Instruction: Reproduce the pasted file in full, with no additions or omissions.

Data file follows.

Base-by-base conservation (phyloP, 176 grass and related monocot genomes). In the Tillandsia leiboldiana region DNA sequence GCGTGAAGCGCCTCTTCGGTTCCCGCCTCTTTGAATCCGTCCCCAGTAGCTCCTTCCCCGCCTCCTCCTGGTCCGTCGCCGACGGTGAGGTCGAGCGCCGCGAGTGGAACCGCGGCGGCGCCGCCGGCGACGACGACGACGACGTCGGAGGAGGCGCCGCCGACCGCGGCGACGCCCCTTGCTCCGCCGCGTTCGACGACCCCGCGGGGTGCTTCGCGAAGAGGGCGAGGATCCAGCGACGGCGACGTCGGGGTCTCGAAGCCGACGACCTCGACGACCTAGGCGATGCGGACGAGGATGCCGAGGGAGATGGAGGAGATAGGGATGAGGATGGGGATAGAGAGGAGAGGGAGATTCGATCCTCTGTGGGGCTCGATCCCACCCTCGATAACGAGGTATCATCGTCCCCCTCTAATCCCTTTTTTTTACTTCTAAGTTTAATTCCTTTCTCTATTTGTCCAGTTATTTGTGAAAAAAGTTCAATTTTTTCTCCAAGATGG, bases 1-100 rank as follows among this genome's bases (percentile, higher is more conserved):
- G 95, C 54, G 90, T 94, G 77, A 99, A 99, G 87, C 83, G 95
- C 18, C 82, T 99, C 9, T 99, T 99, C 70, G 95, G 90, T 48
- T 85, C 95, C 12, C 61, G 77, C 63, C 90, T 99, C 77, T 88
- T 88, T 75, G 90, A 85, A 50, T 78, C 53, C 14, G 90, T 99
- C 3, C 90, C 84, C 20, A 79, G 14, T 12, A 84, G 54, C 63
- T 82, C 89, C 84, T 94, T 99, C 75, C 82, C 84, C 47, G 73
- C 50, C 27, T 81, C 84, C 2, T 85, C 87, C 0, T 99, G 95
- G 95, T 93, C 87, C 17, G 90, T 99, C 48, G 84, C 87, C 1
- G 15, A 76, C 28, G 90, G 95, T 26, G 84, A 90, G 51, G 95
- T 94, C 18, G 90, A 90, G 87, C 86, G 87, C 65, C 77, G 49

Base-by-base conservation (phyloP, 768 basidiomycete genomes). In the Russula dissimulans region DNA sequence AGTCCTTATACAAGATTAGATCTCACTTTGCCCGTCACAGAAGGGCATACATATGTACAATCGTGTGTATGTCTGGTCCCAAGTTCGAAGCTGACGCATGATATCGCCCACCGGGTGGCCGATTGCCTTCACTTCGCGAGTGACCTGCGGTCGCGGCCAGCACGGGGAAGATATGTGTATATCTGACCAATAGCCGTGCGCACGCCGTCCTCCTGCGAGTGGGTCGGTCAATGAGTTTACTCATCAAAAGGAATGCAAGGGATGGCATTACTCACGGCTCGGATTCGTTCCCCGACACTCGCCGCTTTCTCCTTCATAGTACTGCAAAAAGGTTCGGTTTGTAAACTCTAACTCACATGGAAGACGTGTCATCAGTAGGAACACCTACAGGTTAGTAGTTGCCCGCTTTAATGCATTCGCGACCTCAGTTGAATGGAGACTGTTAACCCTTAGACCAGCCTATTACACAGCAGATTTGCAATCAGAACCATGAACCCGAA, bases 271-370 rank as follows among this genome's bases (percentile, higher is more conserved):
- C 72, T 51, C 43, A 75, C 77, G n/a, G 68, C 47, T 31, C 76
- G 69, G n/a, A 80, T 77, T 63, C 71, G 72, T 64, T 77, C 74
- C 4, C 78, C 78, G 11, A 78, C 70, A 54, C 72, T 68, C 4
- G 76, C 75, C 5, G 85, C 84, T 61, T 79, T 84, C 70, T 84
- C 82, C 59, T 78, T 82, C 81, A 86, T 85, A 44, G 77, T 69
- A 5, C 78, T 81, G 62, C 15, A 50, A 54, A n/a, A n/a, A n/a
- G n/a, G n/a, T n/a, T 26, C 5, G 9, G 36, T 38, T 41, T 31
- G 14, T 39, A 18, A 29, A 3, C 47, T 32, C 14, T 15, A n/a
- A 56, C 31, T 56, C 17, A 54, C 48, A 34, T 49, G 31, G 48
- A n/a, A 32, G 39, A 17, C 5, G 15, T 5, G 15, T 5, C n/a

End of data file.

Base-by-base conservation (phyloP, 176 grass and related monocot genomes). In the Tillandsia leiboldiana region DNA sequence GCGTGAAGCGCCTCTTCGGTTCCCGCCTCTTTGAATCCGTCCCCAGTAGCTCCTTCCCCGCCTCCTCCTGGTCCGTCGCCGACGGTGAGGTCGAGCGCCGCGAGTGGAACCGCGGCGGCGCCGCCGGCGACGACGACGACGACGTCGGAGGAGGCGCCGCCGACCGCGGCGACGCCCCTTGCTCCGCCGCGTTCGACGACCCCGCGGGGTGCTTCGCGAAGAGGGCGAGGATCCAGCGACGGCGACGTCGGGGTCTCGAAGCCGACGACCTCGACGACCTAGGCGATGCGGACGAGGATGCCGAGGGAGATGGAGGAGATAGGGATGAGGATGGGGATAGAGAGGAGAGGGAGATTCGATCCTCTGTGGGGCTCGATCCCACCCTCGATAACGAGGTATCATCGTCCCCCTCTAATCCCTTTTTTTTACTTCTAAGTTTAATTCCTTTCTCTATTTGTCCAGTTATTTGTGAAAAAAGTTCAATTTTTTCTCCAAGATGG, bases 1-100 rank as follows among this genome's bases (percentile, higher is more conserved):
- G 95, C 54, G 90, T 94, G 77, A 99, A 99, G 87, C 83, G 95
- C 18, C 82, T 99, C 9, T 99, T 99, C 70, G 95, G 90, T 48
- T 85, C 95, C 12, C 61, G 77, C 63, C 90, T 99, C 77, T 88
- T 88, T 75, G 90, A 85, A 50, T 78, C 53, C 14, G 90, T 99
- C 3, C 90, C 84, C 20, A 79, G 14, T 12, A 84, G 54, C 63
- T 82, C 89, C 84, T 94, T 99, C 75, C 82, C 84, C 47, G 73
- C 50, C 27, T 81, C 84, C 2, T 85, C 87, C 0, T 99, G 95
- G 95, T 93, C 87, C 17, G 90, T 99, C 48, G 84, C 87, C 1
- G 15, A 76, C 28, G 90, G 95, T 26, G 84, A 90, G 51, G 95
- T 94, C 18, G 90, A 90, G 87, C 86, G 87, C 65, C 77, G 49

Base-by-base conservation (phyloP, 768 basidiomycete genomes). In the Russula dissimulans region DNA sequence AGTCCTTATACAAGATTAGATCTCACTTTGCCCGTCACAGAAGGGCATACATATGTACAATCGTGTGTATGTCTGGTCCCAAGTTCGAAGCTGACGCATGATATCGCCCACCGGGTGGCCGATTGCCTTCACTTCGCGAGTGACCTGCGGTCGCGGCCAGCACGGGGAAGATATGTGTATATCTGACCAATAGCCGTGCGCACGCCGTCCTCCTGCGAGTGGGTCGGTCAATGAGTTTACTCATCAAAAGGAATGCAAGGGATGGCATTACTCACGGCTCGGATTCGTTCCCCGACACTCGCCGCTTTCTCCTTCATAGTACTGCAAAAAGGTTCGGTTTGTAAACTCTAACTCACATGGAAGACGTGTCATCAGTAGGAACACCTACAGGTTAGTAGTTGCCCGCTTTAATGCATTCGCGACCTCAGTTGAATGGAGACTGTTAACCCTTAGACCAGCCTATTACACAGCAGATTTGCAATCAGAACCATGAACCCGAA, bases 271-370 rank as follows among this genome's bases (percentile, higher is more conserved):
- C 72, T 51, C 43, A 75, C 77, G n/a, G 68, C 47, T 31, C 76
- G 69, G n/a, A 80, T 77, T 63, C 71, G 72, T 64, T 77, C 74
- C 4, C 78, C 78, G 11, A 78, C 70, A 54, C 72, T 68, C 4
- G 76, C 75, C 5, G 85, C 84, T 61, T 79, T 84, C 70, T 84
- C 82, C 59, T 78, T 82, C 81, A 86, T 85, A 44, G 77, T 69
- A 5, C 78, T 81, G 62, C 15, A 50, A 54, A n/a, A n/a, A n/a
- G n/a, G n/a, T n/a, T 26, C 5, G 9, G 36, T 38, T 41, T 31
- G 14, T 39, A 18, A 29, A 3, C 47, T 32, C 14, T 15, A n/a
- A 56, C 31, T 56, C 17, A 54, C 48, A 34, T 49, G 31, G 48
- A n/a, A 32, G 39, A 17, C 5, G 15, T 5, G 15, T 5, C n/a